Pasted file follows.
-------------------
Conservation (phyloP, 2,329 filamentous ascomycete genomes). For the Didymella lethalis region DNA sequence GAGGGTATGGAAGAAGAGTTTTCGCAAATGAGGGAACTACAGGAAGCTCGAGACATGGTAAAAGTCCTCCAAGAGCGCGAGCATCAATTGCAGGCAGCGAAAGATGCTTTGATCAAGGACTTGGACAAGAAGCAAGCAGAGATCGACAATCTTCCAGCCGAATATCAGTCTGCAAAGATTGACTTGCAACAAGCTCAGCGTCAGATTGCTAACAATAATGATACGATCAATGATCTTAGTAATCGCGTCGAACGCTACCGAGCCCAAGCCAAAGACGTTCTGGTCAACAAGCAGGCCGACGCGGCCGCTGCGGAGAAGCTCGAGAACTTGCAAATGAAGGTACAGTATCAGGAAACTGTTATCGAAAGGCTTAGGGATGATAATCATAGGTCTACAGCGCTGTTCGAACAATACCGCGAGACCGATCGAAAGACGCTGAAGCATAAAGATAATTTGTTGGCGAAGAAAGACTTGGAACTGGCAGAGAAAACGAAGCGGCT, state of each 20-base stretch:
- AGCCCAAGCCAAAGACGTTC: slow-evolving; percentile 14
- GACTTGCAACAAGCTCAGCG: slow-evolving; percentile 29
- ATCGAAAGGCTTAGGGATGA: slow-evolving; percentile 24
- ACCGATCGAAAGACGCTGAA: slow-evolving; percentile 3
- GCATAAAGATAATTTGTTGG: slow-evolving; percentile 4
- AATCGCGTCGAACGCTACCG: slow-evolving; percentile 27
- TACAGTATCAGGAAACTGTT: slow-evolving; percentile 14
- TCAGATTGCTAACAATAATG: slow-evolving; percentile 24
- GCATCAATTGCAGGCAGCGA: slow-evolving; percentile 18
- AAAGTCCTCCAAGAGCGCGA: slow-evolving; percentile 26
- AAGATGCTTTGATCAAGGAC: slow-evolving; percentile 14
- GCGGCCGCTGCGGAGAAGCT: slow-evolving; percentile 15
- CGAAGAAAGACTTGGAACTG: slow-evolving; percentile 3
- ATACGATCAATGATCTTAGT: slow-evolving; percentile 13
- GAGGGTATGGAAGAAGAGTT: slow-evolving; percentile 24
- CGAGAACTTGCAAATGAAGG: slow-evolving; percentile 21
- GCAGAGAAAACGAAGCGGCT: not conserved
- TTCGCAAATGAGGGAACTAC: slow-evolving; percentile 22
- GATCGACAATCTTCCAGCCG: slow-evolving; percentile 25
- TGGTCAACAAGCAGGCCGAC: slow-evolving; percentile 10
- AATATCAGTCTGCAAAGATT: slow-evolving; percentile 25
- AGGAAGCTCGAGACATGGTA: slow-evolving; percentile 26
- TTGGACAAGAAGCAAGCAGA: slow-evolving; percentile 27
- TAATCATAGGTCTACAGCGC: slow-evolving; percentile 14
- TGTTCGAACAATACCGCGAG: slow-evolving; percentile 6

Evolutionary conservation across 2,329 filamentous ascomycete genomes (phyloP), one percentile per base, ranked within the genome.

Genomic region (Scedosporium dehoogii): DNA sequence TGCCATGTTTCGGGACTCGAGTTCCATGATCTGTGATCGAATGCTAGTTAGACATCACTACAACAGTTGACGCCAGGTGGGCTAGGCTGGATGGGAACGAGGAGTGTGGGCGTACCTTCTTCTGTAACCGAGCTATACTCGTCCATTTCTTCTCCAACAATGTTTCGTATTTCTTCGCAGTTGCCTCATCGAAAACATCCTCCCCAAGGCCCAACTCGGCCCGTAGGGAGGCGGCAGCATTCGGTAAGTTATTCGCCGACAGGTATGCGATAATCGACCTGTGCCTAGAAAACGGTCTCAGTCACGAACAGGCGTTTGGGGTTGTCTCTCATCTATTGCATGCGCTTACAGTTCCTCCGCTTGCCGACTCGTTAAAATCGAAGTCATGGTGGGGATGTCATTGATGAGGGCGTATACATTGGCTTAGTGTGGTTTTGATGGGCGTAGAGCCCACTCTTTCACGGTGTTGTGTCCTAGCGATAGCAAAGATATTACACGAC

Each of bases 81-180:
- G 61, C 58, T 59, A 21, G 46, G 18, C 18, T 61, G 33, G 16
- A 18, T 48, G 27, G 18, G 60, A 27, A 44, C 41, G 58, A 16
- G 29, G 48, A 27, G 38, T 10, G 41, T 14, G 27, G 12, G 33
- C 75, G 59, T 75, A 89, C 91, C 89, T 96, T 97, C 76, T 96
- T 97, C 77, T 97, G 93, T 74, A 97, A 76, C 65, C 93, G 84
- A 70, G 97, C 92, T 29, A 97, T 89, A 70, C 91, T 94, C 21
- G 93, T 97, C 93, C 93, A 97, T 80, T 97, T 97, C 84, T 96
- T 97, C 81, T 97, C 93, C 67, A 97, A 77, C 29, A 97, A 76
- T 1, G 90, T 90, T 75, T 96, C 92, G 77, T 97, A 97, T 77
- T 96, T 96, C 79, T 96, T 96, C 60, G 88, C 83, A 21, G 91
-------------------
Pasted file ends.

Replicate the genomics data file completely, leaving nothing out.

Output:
Conservation (phyloP, 2,329 filamentous ascomycete genomes). For the Didymella lethalis region DNA sequence GAGGGTATGGAAGAAGAGTTTTCGCAAATGAGGGAACTACAGGAAGCTCGAGACATGGTAAAAGTCCTCCAAGAGCGCGAGCATCAATTGCAGGCAGCGAAAGATGCTTTGATCAAGGACTTGGACAAGAAGCAAGCAGAGATCGACAATCTTCCAGCCGAATATCAGTCTGCAAAGATTGACTTGCAACAAGCTCAGCGTCAGATTGCTAACAATAATGATACGATCAATGATCTTAGTAATCGCGTCGAACGCTACCGAGCCCAAGCCAAAGACGTTCTGGTCAACAAGCAGGCCGACGCGGCCGCTGCGGAGAAGCTCGAGAACTTGCAAATGAAGGTACAGTATCAGGAAACTGTTATCGAAAGGCTTAGGGATGATAATCATAGGTCTACAGCGCTGTTCGAACAATACCGCGAGACCGATCGAAAGACGCTGAAGCATAAAGATAATTTGTTGGCGAAGAAAGACTTGGAACTGGCAGAGAAAACGAAGCGGCT, state of each 20-base stretch:
- AGCCCAAGCCAAAGACGTTC: slow-evolving; percentile 14
- GACTTGCAACAAGCTCAGCG: slow-evolving; percentile 29
- ATCGAAAGGCTTAGGGATGA: slow-evolving; percentile 24
- ACCGATCGAAAGACGCTGAA: slow-evolving; percentile 3
- GCATAAAGATAATTTGTTGG: slow-evolving; percentile 4
- AATCGCGTCGAACGCTACCG: slow-evolving; percentile 27
- TACAGTATCAGGAAACTGTT: slow-evolving; percentile 14
- TCAGATTGCTAACAATAATG: slow-evolving; percentile 24
- GCATCAATTGCAGGCAGCGA: slow-evolving; percentile 18
- AAAGTCCTCCAAGAGCGCGA: slow-evolving; percentile 26
- AAGATGCTTTGATCAAGGAC: slow-evolving; percentile 14
- GCGGCCGCTGCGGAGAAGCT: slow-evolving; percentile 15
- CGAAGAAAGACTTGGAACTG: slow-evolving; percentile 3
- ATACGATCAATGATCTTAGT: slow-evolving; percentile 13
- GAGGGTATGGAAGAAGAGTT: slow-evolving; percentile 24
- CGAGAACTTGCAAATGAAGG: slow-evolving; percentile 21
- GCAGAGAAAACGAAGCGGCT: not conserved
- TTCGCAAATGAGGGAACTAC: slow-evolving; percentile 22
- GATCGACAATCTTCCAGCCG: slow-evolving; percentile 25
- TGGTCAACAAGCAGGCCGAC: slow-evolving; percentile 10
- AATATCAGTCTGCAAAGATT: slow-evolving; percentile 25
- AGGAAGCTCGAGACATGGTA: slow-evolving; percentile 26
- TTGGACAAGAAGCAAGCAGA: slow-evolving; percentile 27
- TAATCATAGGTCTACAGCGC: slow-evolving; percentile 14
- TGTTCGAACAATACCGCGAG: slow-evolving; percentile 6

Evolutionary conservation across 2,329 filamentous ascomycete genomes (phyloP), one percentile per base, ranked within the genome.

Genomic region (Scedosporium dehoogii): DNA sequence TGCCATGTTTCGGGACTCGAGTTCCATGATCTGTGATCGAATGCTAGTTAGACATCACTACAACAGTTGACGCCAGGTGGGCTAGGCTGGATGGGAACGAGGAGTGTGGGCGTACCTTCTTCTGTAACCGAGCTATACTCGTCCATTTCTTCTCCAACAATGTTTCGTATTTCTTCGCAGTTGCCTCATCGAAAACATCCTCCCCAAGGCCCAACTCGGCCCGTAGGGAGGCGGCAGCATTCGGTAAGTTATTCGCCGACAGGTATGCGATAATCGACCTGTGCCTAGAAAACGGTCTCAGTCACGAACAGGCGTTTGGGGTTGTCTCTCATCTATTGCATGCGCTTACAGTTCCTCCGCTTGCCGACTCGTTAAAATCGAAGTCATGGTGGGGATGTCATTGATGAGGGCGTATACATTGGCTTAGTGTGGTTTTGATGGGCGTAGAGCCCACTCTTTCACGGTGTTGTGTCCTAGCGATAGCAAAGATATTACACGAC

Each of bases 81-180:
- G 61, C 58, T 59, A 21, G 46, G 18, C 18, T 61, G 33, G 16
- A 18, T 48, G 27, G 18, G 60, A 27, A 44, C 41, G 58, A 16
- G 29, G 48, A 27, G 38, T 10, G 41, T 14, G 27, G 12, G 33
- C 75, G 59, T 75, A 89, C 91, C 89, T 96, T 97, C 76, T 96
- T 97, C 77, T 97, G 93, T 74, A 97, A 76, C 65, C 93, G 84
- A 70, G 97, C 92, T 29, A 97, T 89, A 70, C 91, T 94, C 21
- G 93, T 97, C 93, C 93, A 97, T 80, T 97, T 97, C 84, T 96
- T 97, C 81, T 97, C 93, C 67, A 97, A 77, C 29, A 97, A 76
- T 1, G 90, T 90, T 75, T 96, C 92, G 77, T 97, A 97, T 77
- T 96, T 96, C 79, T 96, T 96, C 60, G 88, C 83, A 21, G 91